In “Storytelling in the Digital Age,” we each made a film, from script to shoot. I felt very empowered to be given the opportunity to tell a story completely on my own and in my own way.
CHT: The projects in “Renewable Energy Engineering: Wind and Solar Power.” It was intriguing to take the concepts we were learning and apply them to actual situations such as making a design for completely converting a country of our choice to renewable energy. In one experiment, we were assigned the task of making an anemometer with straws and cups. We used our new anemometers to measure wind speeds at various locations. There’s very little wind in Greenville, so I searched in several places until my anemometer spun at the top of an overpass. After we submitted our results, we discussed one another’s findings.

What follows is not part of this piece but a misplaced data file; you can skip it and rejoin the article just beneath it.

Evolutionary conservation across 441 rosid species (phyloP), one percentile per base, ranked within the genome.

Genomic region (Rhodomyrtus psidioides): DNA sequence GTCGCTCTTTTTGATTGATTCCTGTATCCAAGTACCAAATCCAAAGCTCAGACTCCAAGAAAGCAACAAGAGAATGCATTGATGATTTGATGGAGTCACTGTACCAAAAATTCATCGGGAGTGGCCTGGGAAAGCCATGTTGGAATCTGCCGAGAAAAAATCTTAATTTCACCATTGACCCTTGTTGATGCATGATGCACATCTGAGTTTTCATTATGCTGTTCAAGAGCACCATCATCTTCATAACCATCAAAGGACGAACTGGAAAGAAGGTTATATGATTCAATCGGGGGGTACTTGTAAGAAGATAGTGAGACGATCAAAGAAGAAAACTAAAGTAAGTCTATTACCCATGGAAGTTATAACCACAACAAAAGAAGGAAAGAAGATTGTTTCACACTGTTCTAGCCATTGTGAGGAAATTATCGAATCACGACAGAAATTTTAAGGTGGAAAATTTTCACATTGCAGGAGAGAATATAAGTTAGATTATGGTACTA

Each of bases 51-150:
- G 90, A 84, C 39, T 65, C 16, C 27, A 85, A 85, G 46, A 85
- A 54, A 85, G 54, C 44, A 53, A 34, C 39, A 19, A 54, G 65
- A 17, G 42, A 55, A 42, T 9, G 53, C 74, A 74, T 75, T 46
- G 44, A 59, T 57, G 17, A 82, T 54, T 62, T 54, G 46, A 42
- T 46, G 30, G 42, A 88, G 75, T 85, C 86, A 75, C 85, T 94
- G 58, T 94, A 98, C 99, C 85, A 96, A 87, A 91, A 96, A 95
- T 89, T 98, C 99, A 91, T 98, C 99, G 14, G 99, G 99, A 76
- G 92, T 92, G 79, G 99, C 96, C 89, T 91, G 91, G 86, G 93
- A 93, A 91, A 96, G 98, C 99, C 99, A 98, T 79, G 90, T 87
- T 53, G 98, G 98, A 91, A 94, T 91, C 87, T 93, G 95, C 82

What surprised you most?
SM: How much I was able to interact with my classmates and the professor even though the course (“Climate and Climate Change: Scientific, Societal, and Global Implications”) was online. I also was surprised that not all of our assignments were strictly online and that for many we engaged a lot with our community. Being able to investigate our areas further and to take our knowledge into the “real” world was very eye-opening and made the course more enjoyable.
CHT: I was surprised by how diverse our class was. There were students from all over the United States as well as around the world. I was also impressed by how the seemingly simple experiments Dr. Külaots had us do helped me understand larger concepts.